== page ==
Trick Daddy: I been off of that for over a year and a half. But it’ll never be freedom for me. I’m a hip hop artist. I’m a thug. I’m black. I’m an ex-convict and I’m living in the state of Florida. I’m always gonna be in some type of trouble, even if I didn’t do it. But never the good stuff. Never the toys, never the school supplies.
MA: How do the police treat you when you’re at home? They must know you.
TD: I always feel like there’s cops and there’s police. What separates the two is that one goes to work looking for me, and the other one goes to work to make the streets safer and also to make it home to his family. For one, it’s personal: black guy, gold teeth. He’s probably a drug dealer, or I just don’t like fuckin’ Trick Daddy. As for the others, they’re like, “Good morning, sir. Sorry I had to pull you over, but you were speeding.” Yeah, I was in a hurry. “No problem. If you’re in a hurry, we’ll run your name, get your ticket so you can get on out of here, man.”
MA: Down in Liberty City, some of the politicians are trying to close down a shanty town called Umoja Village, where all the homeless people are living. Have you heard about this?
TD: Yeah. Where can they go? They already homeless. Are the [politicians] creating a monster? Are people going to end up on their back porches? Are they going to end up in the supermarkets and the grocery stores? Are they going to end up sleeping on the school bus or in the high schools so when the kids get there, their urine and feces are everywhere? What are they going to do?
MA: How do you think the city usually deals with homeless people?
TD: No city in America cares about the homeless. Not the America I know. The America I know is spelled with three Ks. The America I know is still prejudiced. The America I know is still unjust. And the rich get richer and the poor stay poor. And we either work for them or don’t work.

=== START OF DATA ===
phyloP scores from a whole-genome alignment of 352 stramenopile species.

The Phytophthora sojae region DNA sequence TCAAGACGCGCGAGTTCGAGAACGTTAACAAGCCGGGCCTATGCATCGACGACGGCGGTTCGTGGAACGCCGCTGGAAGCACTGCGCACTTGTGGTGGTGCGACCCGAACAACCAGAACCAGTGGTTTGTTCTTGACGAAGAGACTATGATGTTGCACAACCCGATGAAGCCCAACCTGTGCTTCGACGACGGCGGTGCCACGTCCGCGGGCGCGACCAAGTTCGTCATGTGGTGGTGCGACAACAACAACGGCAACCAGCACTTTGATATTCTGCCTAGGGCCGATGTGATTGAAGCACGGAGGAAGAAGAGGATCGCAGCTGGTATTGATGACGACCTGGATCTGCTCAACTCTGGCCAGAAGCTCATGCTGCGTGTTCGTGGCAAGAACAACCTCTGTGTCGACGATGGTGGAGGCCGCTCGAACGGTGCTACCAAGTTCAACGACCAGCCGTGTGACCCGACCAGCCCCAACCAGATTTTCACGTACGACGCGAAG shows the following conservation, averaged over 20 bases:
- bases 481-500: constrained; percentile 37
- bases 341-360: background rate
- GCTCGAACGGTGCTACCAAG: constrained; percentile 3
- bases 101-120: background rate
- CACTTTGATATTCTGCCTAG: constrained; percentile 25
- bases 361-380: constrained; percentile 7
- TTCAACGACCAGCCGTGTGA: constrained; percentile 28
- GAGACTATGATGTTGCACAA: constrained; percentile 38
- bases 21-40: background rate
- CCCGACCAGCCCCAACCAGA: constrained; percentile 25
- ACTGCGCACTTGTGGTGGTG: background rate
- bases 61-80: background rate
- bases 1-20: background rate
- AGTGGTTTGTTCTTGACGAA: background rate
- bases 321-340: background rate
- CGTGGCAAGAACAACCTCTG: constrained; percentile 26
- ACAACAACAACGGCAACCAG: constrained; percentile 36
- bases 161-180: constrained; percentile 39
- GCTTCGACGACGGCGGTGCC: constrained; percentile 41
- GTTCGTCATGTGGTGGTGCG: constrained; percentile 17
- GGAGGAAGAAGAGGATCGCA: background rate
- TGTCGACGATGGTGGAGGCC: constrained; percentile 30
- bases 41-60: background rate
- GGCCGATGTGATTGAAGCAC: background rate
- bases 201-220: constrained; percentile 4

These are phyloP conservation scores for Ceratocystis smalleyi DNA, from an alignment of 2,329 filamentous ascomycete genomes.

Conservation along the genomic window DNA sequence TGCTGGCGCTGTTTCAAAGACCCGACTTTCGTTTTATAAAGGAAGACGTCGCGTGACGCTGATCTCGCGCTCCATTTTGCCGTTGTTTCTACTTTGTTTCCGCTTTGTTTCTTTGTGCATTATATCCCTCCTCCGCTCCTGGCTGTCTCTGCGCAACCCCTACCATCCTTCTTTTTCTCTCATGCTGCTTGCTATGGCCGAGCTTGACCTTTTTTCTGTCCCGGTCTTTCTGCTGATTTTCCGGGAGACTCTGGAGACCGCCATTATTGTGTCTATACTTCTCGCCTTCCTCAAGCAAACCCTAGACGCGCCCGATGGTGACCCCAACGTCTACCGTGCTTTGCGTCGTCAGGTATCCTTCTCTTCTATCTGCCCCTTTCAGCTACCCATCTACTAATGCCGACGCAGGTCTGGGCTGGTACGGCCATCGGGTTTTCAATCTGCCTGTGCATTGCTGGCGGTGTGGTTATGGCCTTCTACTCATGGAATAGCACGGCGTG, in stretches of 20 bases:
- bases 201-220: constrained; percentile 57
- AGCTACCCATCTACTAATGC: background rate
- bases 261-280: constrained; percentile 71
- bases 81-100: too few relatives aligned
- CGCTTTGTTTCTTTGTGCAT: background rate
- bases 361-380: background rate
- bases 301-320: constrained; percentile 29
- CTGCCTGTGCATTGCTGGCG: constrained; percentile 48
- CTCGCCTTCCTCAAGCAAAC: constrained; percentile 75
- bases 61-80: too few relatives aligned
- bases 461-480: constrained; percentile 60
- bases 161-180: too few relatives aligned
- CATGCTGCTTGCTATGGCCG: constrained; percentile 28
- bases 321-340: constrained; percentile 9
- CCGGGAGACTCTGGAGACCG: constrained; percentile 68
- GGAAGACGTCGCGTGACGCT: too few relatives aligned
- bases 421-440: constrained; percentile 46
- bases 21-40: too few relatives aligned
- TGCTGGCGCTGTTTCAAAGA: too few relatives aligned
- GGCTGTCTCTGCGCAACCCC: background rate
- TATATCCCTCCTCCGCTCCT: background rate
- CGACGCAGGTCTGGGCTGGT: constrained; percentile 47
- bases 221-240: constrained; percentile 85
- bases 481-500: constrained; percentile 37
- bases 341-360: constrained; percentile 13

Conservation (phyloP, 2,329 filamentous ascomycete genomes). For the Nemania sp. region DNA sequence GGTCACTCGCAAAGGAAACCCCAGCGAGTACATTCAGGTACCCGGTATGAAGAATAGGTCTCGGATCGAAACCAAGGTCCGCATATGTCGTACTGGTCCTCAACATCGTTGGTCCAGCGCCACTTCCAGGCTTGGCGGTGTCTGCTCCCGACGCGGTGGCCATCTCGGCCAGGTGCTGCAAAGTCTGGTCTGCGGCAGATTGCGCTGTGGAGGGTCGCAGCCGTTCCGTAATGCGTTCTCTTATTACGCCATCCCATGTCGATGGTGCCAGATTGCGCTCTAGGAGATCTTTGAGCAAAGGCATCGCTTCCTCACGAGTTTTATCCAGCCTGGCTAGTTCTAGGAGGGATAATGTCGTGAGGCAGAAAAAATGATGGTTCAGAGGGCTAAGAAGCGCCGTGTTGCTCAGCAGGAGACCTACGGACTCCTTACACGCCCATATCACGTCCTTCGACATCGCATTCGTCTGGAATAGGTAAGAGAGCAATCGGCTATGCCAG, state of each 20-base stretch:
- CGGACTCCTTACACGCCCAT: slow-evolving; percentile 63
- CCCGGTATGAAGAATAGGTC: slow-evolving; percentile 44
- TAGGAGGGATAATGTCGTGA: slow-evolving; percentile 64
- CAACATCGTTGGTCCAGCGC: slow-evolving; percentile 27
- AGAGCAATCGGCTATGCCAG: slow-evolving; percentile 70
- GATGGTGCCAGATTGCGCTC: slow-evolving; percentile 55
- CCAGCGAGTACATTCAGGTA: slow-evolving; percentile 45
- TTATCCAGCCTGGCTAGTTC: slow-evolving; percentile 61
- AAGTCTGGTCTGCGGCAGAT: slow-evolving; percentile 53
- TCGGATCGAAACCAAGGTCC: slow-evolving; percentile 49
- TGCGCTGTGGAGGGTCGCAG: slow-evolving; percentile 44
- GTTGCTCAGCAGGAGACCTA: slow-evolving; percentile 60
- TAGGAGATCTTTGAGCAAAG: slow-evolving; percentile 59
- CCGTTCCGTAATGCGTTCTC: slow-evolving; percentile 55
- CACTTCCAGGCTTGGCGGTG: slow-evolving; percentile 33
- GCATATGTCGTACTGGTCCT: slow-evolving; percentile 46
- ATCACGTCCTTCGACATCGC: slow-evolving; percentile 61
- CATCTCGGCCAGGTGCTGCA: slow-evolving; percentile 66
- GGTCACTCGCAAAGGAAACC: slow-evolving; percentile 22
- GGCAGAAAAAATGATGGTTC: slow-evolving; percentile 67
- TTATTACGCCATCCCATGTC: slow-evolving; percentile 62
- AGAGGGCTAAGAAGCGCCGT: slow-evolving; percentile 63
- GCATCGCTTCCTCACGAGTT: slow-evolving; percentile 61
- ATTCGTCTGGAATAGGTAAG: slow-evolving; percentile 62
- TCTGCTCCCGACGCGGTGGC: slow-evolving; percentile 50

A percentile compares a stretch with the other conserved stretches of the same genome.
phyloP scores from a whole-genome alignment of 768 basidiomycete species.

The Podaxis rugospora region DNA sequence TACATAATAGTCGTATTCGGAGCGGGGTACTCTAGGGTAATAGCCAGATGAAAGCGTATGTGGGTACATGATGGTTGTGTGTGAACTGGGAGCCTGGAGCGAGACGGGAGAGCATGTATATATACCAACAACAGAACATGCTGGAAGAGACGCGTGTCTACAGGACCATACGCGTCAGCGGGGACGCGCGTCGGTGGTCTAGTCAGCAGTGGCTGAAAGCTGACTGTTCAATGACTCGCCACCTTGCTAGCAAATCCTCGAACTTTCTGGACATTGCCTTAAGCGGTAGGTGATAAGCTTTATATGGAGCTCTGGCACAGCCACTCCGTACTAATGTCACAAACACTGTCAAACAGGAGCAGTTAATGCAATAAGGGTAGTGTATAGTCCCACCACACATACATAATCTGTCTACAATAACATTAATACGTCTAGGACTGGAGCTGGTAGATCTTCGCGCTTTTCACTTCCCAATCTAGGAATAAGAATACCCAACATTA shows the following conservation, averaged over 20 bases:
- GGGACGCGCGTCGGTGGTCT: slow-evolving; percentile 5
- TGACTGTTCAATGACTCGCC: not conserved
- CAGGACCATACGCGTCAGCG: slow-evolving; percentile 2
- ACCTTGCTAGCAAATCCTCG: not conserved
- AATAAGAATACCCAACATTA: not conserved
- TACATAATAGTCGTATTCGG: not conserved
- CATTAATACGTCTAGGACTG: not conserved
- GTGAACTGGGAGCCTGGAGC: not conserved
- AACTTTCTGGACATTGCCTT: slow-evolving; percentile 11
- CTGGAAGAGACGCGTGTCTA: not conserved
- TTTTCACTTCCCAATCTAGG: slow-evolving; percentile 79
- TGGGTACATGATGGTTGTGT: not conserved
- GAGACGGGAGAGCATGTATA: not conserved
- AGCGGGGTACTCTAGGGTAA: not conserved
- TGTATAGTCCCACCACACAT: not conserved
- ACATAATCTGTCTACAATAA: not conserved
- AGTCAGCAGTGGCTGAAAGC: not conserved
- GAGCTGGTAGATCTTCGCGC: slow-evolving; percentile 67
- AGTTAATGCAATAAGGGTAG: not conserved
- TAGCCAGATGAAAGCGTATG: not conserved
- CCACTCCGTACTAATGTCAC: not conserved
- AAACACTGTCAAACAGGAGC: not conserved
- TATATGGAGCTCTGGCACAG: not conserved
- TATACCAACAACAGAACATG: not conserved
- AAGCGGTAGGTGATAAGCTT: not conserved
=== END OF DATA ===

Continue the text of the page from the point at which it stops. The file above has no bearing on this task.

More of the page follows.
MA: If you were the Mayor, what would you do with the shanty town?
TD: There would be no homeless. Let’s say there was a mother or a single parent with three kids—the two oldest kids and one of the dads in prison, and the other one on drugs. As long as that woman is doing something—I don’t care if she work at Burger King, if she sells newspapers—as long as she doing something to help me help her, as a state official, as a city official, I’ll get her the voucher and make sure she get on some food stamps to help feed her kids. I’d encourage her to do better and be something in life and remind her that her kids will more than likely follow in her footsteps. A strong woman with a strong backbone builds a strong foundation and raises strong families. Sometimes you have people dumb enough to not even try to help themselves. She want to have a baby every year just so her food stamps can go up. Shit like that is where I say, “You got to go.” Other than that, when people can’t help themselves, but they trying their hardest, with all their might, those are the people I help.
MA: How do you tell the difference?
TD: You can tell the difference by how they keep their home. The mannerisms of the kids, how they keep themselves, how they talk when they come and see me. Are they appreciative of it?